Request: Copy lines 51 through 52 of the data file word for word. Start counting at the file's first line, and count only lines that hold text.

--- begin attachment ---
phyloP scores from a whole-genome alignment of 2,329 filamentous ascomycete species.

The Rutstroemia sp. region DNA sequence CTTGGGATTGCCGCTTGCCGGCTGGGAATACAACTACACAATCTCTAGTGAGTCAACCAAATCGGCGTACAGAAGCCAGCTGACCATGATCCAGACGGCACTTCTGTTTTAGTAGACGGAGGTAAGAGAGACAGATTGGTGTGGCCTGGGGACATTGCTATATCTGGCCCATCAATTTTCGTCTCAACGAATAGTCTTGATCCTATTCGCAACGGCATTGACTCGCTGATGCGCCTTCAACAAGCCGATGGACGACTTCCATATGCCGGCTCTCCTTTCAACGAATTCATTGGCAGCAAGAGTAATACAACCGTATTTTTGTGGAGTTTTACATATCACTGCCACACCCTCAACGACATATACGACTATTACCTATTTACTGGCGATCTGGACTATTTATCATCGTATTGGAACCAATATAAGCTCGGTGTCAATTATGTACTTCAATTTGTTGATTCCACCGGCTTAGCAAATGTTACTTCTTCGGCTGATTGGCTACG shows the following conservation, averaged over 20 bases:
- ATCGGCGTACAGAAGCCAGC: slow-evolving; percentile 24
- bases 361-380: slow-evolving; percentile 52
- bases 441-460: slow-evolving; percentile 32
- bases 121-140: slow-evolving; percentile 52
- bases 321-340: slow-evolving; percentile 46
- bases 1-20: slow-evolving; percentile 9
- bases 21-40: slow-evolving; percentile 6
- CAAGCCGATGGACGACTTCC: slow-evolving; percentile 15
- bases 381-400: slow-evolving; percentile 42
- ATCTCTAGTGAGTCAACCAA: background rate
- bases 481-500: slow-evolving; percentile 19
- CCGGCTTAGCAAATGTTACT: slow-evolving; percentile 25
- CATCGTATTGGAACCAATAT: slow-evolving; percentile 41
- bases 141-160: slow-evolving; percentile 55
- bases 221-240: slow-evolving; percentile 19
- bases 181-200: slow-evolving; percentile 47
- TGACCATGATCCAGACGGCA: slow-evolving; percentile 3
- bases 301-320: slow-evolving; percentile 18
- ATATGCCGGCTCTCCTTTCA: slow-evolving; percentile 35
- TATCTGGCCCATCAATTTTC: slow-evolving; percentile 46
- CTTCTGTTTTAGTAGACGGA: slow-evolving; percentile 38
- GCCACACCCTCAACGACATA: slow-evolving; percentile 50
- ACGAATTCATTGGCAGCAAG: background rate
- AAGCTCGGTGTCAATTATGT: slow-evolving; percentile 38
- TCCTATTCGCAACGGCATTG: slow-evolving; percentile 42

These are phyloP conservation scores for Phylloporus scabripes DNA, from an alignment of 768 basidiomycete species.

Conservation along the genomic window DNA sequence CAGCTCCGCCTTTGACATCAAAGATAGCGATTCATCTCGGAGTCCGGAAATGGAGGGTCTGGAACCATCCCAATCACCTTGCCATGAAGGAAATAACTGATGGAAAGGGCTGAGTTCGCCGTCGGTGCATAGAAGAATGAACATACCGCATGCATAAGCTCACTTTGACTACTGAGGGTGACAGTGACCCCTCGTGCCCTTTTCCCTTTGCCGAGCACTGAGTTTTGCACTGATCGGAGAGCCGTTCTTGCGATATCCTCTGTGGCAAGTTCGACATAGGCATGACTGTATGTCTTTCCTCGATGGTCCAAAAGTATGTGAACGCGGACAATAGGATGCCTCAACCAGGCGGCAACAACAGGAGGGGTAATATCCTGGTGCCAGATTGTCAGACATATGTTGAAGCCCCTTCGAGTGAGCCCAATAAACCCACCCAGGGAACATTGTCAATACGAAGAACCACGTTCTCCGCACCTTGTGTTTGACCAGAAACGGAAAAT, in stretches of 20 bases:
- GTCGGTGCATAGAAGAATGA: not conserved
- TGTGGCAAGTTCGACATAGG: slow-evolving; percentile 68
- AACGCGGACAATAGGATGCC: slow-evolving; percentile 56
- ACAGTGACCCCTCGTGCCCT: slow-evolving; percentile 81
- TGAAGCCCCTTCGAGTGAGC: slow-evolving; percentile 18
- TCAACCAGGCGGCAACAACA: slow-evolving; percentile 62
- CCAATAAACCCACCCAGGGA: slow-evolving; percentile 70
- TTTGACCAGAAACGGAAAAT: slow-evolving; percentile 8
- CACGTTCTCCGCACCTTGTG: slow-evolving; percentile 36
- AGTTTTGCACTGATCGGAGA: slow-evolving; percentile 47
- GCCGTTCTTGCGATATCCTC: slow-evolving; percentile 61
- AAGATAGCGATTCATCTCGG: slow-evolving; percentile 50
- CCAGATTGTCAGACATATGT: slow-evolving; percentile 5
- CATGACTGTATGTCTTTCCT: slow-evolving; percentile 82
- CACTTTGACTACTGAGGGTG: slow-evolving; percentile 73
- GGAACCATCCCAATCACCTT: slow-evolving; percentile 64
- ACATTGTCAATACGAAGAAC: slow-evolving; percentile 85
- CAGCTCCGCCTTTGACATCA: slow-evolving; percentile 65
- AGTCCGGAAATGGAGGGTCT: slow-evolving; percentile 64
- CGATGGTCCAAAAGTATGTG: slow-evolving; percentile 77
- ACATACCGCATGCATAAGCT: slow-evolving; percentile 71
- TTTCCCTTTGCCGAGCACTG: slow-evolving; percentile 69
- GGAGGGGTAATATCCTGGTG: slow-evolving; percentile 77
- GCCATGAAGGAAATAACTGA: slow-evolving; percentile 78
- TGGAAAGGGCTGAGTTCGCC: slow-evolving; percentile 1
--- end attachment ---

- TTTCCCTTTGCCGAGCACTG: slow-evolving; percentile 69
- GGAGGGGTAATATCCTGGTG: slow-evolving; percentile 77